YMCA enters critical stretchLike most other organizations, a troubled economy also affects the River Falls Area YMCA.
By: Debbie Griffin, River Falls Journal
Like most other organizations, a troubled economy also affects the River Falls Area YMCA.
“Any business working with discretionary income has seen a decrease,” said Tom Holland, Operations vice president for the YMCA of Greater St. Paul, who’s responsible for directing four western Wisconsin Ys: River Falls, Hudson, New Richmond and Osceola.
Economic effects came close to closing the local facility, which sits inside the same building as EconoFoods on Main Street.
The YMCA had been leasing its space from Econo’s parent company, Edina, Minn.,-based Nash Finch Company. This year marked the end of a four-year lease.
Though Holland said the local branch has grown steadily, it hasn’t yet become self sustaining. The St. Paul Y has been subsidizing its operations.
So, when lease-renewal time came around, the board looked hard at ways it could move the facility forward and make ends meet. Holland said he approached building owners Nash Finch and told them the Y wanted to stay but as things stand, it couldn’t.
Holland asked Nash Finch about the possibility of donating the Y’s lease.
“I did not expect a positive result,” said Holland about asking big in a tough economy.
But last week, he said Nash Finch had called and said, “OK.” It offered to subsidize the approximate annual rent expense of $48,000 and asked the River Falls Y to pay electric cost, which it hadn’t been doing.
Holland said that saves the local organization about $32,000. That amount doesn’t bring its budget back into the black, but close enough to operate another year.
Without that subsidy, the VP says the local facility would have had to vacate its space but could have kept programs like class exercise and child care.
He said, “We couldn’t have continued with the membership.”
Working on a plan
Holland said River Falls needs about 2,000 “membership units” to be self sustaining.
“We’re a ways away from that,” he said.
At its peak, the local Y had about 750, but that number slipped to 600. Holland says the Y hopes to rebuild membership and would do well to have 1,000 units.
Y financing comes from three sources: Memberships, programs and community philanthropy.
In addition to memberships, people support the Y through its programs. Some showing potential for growth are preschool-age child care that began last fall at the River Falls Academy, personal trainers and a wide range of group-exercise classes.
“We’re organizing for the Y Partners 2009 campaign,” said Holland.
That involves soliciting partnerships and support from River Falls businesses and organizations.
He said a big chunk of the $60,000 the Y hopes to generate with the campaign pays for services to low-income people in the community. Holland describes the economic downturn as a “double whammy” because membership declines (along with that financial support) and the need for those subsidized services increases.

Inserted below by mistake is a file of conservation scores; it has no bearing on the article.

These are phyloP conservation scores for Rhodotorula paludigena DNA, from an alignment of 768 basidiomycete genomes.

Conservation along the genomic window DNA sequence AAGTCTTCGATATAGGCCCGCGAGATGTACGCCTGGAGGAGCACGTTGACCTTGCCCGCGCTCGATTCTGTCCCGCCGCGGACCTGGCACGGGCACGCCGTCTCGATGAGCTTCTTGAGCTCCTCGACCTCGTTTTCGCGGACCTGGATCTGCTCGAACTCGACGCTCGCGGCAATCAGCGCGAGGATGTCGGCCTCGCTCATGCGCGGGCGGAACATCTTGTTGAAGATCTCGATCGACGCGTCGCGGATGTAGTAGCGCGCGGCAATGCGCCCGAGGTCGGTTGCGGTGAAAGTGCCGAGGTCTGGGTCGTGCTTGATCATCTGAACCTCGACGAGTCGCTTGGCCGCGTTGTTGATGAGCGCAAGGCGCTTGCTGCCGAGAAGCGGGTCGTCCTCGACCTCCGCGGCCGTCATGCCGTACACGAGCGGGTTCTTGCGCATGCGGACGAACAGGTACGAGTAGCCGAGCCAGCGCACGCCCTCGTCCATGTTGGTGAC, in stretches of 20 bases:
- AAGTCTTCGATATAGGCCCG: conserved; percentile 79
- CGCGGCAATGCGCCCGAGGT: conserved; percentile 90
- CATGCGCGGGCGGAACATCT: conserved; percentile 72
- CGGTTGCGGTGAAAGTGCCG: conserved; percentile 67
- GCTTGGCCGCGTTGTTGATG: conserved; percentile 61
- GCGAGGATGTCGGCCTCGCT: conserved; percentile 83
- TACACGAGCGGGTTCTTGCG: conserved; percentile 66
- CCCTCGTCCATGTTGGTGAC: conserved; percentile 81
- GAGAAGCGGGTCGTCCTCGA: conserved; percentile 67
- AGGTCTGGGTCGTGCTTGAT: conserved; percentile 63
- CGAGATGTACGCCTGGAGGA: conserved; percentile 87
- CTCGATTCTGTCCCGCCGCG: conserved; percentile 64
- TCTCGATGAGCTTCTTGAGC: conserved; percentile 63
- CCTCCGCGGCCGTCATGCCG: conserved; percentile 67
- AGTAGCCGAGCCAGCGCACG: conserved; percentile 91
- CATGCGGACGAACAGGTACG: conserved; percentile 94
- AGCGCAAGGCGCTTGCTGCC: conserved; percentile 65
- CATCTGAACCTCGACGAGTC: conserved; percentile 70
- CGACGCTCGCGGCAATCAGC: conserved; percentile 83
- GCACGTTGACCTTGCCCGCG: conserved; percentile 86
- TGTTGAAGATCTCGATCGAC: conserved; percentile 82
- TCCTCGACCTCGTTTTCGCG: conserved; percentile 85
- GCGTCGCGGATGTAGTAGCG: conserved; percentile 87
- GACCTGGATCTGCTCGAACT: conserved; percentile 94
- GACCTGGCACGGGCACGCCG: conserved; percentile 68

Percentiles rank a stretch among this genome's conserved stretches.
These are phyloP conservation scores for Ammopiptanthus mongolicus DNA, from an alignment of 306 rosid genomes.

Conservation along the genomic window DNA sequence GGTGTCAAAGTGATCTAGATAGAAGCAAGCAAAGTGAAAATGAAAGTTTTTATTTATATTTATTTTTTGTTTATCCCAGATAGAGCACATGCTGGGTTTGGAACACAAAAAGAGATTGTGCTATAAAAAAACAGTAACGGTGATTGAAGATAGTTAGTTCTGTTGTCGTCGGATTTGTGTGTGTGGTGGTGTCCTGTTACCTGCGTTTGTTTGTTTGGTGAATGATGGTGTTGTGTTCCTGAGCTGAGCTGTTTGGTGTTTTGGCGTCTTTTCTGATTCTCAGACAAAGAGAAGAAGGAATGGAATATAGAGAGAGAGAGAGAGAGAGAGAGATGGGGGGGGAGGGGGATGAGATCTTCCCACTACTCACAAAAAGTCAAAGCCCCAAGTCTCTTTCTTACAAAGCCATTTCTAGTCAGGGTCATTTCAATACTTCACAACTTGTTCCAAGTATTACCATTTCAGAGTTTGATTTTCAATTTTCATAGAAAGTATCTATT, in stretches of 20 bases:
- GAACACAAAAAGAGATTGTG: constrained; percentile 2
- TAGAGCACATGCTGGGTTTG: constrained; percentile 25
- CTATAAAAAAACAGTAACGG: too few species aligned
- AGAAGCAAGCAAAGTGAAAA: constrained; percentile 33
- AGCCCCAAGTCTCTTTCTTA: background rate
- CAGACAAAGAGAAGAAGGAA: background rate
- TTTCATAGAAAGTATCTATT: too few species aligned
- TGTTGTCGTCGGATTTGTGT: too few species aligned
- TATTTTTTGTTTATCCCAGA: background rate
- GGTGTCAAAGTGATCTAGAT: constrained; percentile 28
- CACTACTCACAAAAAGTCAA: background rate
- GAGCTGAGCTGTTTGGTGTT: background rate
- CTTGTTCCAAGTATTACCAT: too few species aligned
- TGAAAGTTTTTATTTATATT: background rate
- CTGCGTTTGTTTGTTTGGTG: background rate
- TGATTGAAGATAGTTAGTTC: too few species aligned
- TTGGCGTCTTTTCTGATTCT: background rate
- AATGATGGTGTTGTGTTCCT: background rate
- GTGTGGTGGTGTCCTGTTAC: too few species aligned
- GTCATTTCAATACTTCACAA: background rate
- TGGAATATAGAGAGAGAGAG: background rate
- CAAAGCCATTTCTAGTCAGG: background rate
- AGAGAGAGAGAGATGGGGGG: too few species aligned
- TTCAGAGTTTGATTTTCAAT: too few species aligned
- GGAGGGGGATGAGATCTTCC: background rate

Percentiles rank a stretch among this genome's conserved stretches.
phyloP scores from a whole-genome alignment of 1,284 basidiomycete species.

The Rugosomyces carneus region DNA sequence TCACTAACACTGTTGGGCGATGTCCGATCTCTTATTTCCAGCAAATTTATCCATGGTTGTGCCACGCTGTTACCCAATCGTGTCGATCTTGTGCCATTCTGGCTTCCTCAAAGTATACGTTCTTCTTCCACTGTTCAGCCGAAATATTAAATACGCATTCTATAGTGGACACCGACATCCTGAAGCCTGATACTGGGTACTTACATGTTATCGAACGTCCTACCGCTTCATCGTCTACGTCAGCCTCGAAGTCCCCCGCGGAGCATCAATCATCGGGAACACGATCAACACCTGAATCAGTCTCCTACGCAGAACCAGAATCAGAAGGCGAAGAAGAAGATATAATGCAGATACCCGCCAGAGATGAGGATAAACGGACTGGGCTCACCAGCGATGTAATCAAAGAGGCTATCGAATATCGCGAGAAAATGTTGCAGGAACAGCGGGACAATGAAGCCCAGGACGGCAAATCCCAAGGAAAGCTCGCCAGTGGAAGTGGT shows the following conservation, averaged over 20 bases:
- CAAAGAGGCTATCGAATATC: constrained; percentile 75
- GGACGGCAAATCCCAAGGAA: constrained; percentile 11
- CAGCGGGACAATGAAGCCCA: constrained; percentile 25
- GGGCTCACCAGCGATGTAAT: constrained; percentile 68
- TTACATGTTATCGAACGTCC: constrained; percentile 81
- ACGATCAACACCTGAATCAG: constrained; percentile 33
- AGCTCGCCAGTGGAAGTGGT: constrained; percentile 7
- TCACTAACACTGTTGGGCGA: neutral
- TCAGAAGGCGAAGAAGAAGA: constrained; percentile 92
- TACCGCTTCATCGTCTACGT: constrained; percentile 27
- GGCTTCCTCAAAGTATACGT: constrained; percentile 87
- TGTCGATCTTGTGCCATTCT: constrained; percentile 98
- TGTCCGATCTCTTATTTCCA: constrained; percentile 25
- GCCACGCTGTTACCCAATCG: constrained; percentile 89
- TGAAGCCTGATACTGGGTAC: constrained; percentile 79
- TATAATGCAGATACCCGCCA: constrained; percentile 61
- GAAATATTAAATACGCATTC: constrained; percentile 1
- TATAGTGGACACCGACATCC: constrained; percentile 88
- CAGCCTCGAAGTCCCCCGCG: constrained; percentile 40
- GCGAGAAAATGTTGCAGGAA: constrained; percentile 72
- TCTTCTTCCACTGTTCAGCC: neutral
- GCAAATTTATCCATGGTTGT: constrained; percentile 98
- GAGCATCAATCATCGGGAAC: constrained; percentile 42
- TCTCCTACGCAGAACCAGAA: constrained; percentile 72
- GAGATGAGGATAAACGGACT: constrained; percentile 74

Holland said staff wise and operationally, not a lot has changed since former River Falls Y Executive Director Virginia Kaczmarek left about a year ago to take the helm of the Northfield, Minn., YMCA. He said though the long-term plan includes an on-site director for each of the four Ys that Holland manages, but the organization will stick with its current staffing model.
In River Falls, that includes him, desk staff, fitness trainers, preschool child care teachers and exercise-class leaders.
“Those are all part-time staff who have a presence here at this Y,” he said, adding that they work with Hudson-based regional staff on training and program development.
Another aspect of planning is to grow the local board. It has nine members now, but Holland said it should have about 18 members.
New facility far off
The 29-year YMCA veteran Holland said though the local board has not given up on talking about a new facility, the reality of it lies far off. The first step would be for River Falls to become a self-sustaining facility; the second would be to have the ongoing philanthropic support needed to balance the budget.
“We’re a ways away from that,” he said, adding that building would require a capital campaign.
Talks with the River Falls Area Hospital continue about the potential of a future facility shared by the two entities since they have much in common in terms of fitness and wellness goals.
“We don’t know that anything will come from this,” Holland said about the early discussions.
He helped get the Hudson YMCA built for $4 million in 1992 and said building costs have doubled since then. Hastings and Lino Lakes, both in Minnesota, have new facilities because in one case, the hospital offered up real estate and in another, the city gave land and infrastructure costs.
In New Richmond, a private citizen funded an aquatic center, onto which the Y added a fitness center with strong support from the city.
Holland said he’s in River Falls two or three days a week, usually for meetings with the board or potential community partners. He said many around town will be hearing from him or others about the 2009 Y Partners campaign.
He said everyone’s worked hard during the last four years to build up a welcoming place where people feel comfortable and can get a variety of services. Holland points out that the Y offers something for everyone: Preschool-age children, kids and youth, teenagers, seniors, parents and everyone in between.
“It (the Y) affects a broad scope of the community,” he said.
People can get more information from the Y’s Web site: www.ymcatwincities.org. Click on locations then River Falls for details about local memberships and offerings. Click on the donate tab to learn more about Y Partners and other avenues of support.